Up to 150 UN staff still missing in Haiti after quake
The UN could not confirm that its top officials in Haiti were dead
Officials at the UN say between 100 and 150 people from its 9,000-strong peacekeeping mission in Haiti are still missing after the earthquake.
UN Secretary-General Ban Ki-moon listed 16 peacekeeping soldiers and police who are known to have died.
The UN said it urgently needed medical support and rescue teams with heavy lifting equipment.
The head of UN peacekeeping, Alain Le Roy, said UN police and troops in Haiti had secured the port and airport.
They were also patrolling and helping clear roads, he added.
Top officials missing
Among those missing are UN mission head Hedi Annabi of Tunisia and his chief deputy, Luis Carlos da Costa.
Hedi Annabi is a Tunisian diplomat
Edmond Mulet, Mr Annabi's predecessor, is on his way to Port-au-Prince to take charge of the peacekeeping mission in an interim capacity.
Ten Brazilian peacekeepers, three from Jordan and a Haitian staff member are among those confirmed to have died.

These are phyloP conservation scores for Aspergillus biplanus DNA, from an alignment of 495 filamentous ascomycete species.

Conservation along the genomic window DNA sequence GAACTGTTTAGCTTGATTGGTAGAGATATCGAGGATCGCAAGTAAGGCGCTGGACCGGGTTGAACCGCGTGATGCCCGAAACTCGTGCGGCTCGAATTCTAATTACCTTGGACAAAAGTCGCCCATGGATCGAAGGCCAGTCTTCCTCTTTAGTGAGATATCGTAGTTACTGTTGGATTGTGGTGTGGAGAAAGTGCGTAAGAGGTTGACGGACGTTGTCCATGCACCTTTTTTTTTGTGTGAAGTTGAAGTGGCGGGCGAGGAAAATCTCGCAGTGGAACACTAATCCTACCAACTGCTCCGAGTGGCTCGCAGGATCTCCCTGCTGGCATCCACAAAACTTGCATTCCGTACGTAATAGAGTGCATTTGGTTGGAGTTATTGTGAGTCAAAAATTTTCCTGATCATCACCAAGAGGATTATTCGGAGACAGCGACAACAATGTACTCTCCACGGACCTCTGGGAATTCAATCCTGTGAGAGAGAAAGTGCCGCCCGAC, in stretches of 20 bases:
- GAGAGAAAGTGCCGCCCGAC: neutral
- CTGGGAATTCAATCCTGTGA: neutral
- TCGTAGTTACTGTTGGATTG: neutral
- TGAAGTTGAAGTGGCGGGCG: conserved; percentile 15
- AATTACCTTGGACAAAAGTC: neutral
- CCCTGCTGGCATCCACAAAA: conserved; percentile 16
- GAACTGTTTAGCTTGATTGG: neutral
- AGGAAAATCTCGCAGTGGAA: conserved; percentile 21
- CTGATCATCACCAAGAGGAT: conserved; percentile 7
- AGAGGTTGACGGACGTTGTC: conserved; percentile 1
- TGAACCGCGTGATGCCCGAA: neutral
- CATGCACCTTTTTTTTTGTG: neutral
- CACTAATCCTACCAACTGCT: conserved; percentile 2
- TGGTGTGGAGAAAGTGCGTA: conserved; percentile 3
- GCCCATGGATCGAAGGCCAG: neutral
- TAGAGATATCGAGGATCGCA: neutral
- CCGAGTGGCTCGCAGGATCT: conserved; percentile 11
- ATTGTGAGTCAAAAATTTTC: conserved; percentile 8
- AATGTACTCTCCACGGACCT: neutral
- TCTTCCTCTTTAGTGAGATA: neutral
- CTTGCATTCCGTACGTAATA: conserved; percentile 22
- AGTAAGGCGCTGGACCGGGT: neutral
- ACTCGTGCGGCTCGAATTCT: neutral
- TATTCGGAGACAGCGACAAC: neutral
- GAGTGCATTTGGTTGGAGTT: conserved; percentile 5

China's state media said eight Chinese were dead and 10 more missing.
The UN said earlier that at least 56 of its staff had been injured in the earthquake.
The Minustah mission has been in Haiti since 2004, following the ousting of President Jean-Bertrand Aristide.
Its mandate is to maintain law and order in the impoverished and often violent state and to administer security during election periods.
Minustah, an acronym from the French Mission Nations Unies de Stabilisation en Haiti, has about 9,000 multinational peacekeepers. Brazil is the biggest contributor and is in charge.
A UN logistical base near the airport is functioning and the UN expects to get an emergency response team on the ground shortly.
Brazil took charge of the Minustah operation in 2004.
The BBC's Gary Duffy in Sao Paulo says that given Brazil's central role the earthquake has caused a lot of concern and shock.
He says it has been a desperately worrying time for the families of the more than 1,200 Brazilian soldiers in the UN mission.
Some soldiers have managed to make contact to reassure relatives, but given the damage to infrastructure at Brazilian bases, communication is proving difficult, even for the government, our correspondent says.
Brazil's leadership of the UN mission has been difficult, amid continuing gang violence.
Minustah has been criticised by business leaders for being too lenient and by rights groups for using excessive force.
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